This is the age of disposable managers, but the fact that people are disposed from the role when they don’t meet requirements, sometimes as early as two months, tells us about the importance a manager has on the shape and success of a club. The success, continuity, growth and well being of a club, big or small is on the shoulders of one man and this is the time when TheHardTackle acknowledges the best of the last season.
Massimiliano Allegri (Juventus)
There were a lot of sneers and sniggers that went Allegri’s way after he was appointed Juventus’s boss as Conte took over the Italian national side. Succeeding a man that had won three successive titles for the Old Lady was always going to be an uphill task. Especially since things went so bad for Allegri in his last season at Milan. The club finished 11th in the table and everyone forgot that the same man had led Rossoneri to the scudetto in 2011, a second placed finish in his second season, a third-place finish despite a horrible start in the season after that. That too, despite seeing Zlatan Ibrahimovic, Thiago Silva and Alessandro Nesta depart. After being relieved from his duties at Milan, Allegri was approached by Juventus and naturally, there were plenty of sceptical supporters as the 47 year-old was perceived as not good being enough for the role. Fast forward twelve months and the same man came whisker close to winning the treble. Allegri ended the season with the scudetto, the Coppa Italia (first in twenty years) and guided his side to the Champions League final (he beat the riches of Real Madrid on the way). At first, Allegri was accused of not bringing anything new to the table by sticking to Conte’s 3-5-2, but as the season progressed, one could see what the former Cagliari coach was adding to the side.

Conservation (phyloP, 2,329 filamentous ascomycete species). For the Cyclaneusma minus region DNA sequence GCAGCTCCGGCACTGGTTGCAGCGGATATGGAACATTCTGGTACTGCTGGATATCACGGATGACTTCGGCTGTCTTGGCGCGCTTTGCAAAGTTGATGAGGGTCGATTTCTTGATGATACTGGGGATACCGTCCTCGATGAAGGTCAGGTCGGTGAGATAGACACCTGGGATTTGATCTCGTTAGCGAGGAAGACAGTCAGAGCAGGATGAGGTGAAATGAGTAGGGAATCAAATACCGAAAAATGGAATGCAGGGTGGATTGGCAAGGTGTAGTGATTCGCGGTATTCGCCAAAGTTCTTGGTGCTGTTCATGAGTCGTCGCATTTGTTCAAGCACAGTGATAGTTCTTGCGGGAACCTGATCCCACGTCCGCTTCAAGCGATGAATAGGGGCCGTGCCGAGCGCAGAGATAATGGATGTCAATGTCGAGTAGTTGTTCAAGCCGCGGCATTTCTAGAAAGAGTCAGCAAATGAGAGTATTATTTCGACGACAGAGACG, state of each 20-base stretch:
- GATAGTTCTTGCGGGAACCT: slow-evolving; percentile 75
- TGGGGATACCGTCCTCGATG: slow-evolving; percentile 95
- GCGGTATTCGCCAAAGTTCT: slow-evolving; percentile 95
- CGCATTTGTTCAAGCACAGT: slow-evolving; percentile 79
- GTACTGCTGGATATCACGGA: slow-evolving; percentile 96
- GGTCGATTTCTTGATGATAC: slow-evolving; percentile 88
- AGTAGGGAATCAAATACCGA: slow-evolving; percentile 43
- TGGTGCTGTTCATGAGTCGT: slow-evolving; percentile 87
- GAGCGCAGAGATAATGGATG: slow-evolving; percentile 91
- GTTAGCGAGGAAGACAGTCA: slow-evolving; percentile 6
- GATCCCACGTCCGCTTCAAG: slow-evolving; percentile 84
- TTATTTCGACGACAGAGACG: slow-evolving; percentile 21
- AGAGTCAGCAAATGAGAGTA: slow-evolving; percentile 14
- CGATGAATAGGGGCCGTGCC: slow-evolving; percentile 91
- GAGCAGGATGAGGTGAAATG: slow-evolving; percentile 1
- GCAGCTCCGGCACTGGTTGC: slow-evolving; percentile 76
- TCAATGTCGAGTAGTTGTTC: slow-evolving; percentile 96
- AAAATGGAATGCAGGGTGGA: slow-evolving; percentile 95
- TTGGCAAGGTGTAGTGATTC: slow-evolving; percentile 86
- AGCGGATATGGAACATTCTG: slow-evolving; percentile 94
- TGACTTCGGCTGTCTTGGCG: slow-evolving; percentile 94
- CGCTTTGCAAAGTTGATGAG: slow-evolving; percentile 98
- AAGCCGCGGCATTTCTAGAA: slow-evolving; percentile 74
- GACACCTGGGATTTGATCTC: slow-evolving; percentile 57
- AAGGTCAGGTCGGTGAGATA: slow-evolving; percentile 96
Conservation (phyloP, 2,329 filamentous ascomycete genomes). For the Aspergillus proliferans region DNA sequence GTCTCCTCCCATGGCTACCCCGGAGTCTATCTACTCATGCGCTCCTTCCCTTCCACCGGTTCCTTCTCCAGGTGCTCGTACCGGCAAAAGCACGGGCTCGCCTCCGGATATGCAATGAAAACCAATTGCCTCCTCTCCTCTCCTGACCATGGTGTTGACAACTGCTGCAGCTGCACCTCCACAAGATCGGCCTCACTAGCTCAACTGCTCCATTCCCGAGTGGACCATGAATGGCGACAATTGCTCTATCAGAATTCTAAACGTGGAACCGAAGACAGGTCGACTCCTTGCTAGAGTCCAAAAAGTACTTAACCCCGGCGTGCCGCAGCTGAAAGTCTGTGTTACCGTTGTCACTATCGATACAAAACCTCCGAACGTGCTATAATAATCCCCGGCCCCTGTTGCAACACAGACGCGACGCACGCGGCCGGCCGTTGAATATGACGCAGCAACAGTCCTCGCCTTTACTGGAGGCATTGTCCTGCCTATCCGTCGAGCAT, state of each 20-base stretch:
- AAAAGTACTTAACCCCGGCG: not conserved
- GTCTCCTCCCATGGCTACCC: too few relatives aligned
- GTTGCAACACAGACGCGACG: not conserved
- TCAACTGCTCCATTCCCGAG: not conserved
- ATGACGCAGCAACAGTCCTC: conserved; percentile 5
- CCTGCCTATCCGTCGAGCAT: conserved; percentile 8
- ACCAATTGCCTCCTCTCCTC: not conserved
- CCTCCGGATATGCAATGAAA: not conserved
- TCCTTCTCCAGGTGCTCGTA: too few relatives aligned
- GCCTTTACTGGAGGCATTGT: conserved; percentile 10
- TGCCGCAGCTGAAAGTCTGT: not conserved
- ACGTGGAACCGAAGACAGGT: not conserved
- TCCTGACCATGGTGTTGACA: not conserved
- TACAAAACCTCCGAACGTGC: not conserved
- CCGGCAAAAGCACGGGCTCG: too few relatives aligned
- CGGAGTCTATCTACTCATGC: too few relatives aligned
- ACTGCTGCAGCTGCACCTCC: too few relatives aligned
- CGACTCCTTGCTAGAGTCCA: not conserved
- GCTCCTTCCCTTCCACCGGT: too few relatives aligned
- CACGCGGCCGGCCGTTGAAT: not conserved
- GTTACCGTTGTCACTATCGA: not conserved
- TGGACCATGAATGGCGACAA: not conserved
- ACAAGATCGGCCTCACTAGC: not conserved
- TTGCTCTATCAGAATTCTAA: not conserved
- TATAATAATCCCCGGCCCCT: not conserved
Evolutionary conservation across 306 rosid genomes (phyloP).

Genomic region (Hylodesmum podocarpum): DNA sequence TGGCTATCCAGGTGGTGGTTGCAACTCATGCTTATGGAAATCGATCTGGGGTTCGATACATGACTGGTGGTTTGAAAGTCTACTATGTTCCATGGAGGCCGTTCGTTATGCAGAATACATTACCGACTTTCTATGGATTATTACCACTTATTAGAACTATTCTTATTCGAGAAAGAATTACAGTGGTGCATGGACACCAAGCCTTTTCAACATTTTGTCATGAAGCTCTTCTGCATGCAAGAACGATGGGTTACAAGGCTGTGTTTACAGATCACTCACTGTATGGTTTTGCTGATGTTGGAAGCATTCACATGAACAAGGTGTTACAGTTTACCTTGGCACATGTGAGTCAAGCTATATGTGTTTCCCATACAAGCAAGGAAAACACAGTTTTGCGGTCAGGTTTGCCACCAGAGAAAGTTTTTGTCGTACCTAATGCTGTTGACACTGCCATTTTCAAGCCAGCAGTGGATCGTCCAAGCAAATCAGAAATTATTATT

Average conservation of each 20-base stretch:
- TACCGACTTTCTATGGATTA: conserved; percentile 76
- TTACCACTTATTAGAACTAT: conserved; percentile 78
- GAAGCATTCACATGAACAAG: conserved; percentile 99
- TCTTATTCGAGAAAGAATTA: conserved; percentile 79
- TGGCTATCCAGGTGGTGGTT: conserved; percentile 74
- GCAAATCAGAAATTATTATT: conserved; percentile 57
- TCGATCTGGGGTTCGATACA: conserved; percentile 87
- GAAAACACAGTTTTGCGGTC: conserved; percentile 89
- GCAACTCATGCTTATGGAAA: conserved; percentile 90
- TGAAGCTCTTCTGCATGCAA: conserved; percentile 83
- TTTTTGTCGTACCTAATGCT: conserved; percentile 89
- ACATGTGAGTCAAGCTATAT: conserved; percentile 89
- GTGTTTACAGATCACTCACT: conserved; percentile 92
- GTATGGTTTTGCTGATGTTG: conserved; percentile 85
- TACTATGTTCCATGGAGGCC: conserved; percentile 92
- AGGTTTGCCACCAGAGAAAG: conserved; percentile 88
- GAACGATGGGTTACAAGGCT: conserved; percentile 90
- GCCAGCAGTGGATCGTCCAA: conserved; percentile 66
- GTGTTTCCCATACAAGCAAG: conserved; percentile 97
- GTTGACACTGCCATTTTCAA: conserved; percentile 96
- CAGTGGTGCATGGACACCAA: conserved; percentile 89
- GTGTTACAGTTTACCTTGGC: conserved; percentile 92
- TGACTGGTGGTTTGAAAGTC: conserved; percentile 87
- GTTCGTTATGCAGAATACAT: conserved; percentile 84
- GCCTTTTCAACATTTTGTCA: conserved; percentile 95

Allegri becomes only the sixth manager ever to win Serie A with two different teams and the first ever to do so in his first season at each one.
Luis Enrique (Barcelona)
When Barcelona were defeated 1-0 at Real Sociedad (much to the amusement of Premier League fans, no points for guessing why), a crisis opened. That night, Lionel Messi sat on the bench and added more fuel to the fire by not attending the training session (which was open to supporters) the next day. It being January, there were plenty of rumors claiming Messi was going to join Chelsea as he wants “a new challenge”. Jeremy Mathieu confirmed that there was a clash between the two. The same day (of Messi sitting out the session), sporting director Andoni Zubizarreta was sacked and his assistant and former player Carles Puyol quit hours later. Needless to say, there was plenty of tension at Camp Nou and at the time, Real Madrid were cruising in all competitions. It was surprising for many to see Enrique not getting the sack. Six months on, the former Roma coach has won all the trophies he could as Barcelona manager and the choice of leaving the club (which many felt he could post Zubizarreta’s sacking) was completely in hands. Of course, the manager has since signed a year extension which will see him with the Catalan giants till 2016-17.
Luis Enrique insisted that titles won with a a patadA?na were worthless. A patadA?n is an aimless hoof
Many claim that the Spaniard had the services of Lionel Messi, Neymar Jr. and Luis Suarez at his disposal and anyone would win with such a team. But it takes a worthy coach to bring the best out of his team. The best attack and the best defence – surely some credit lies with the manager?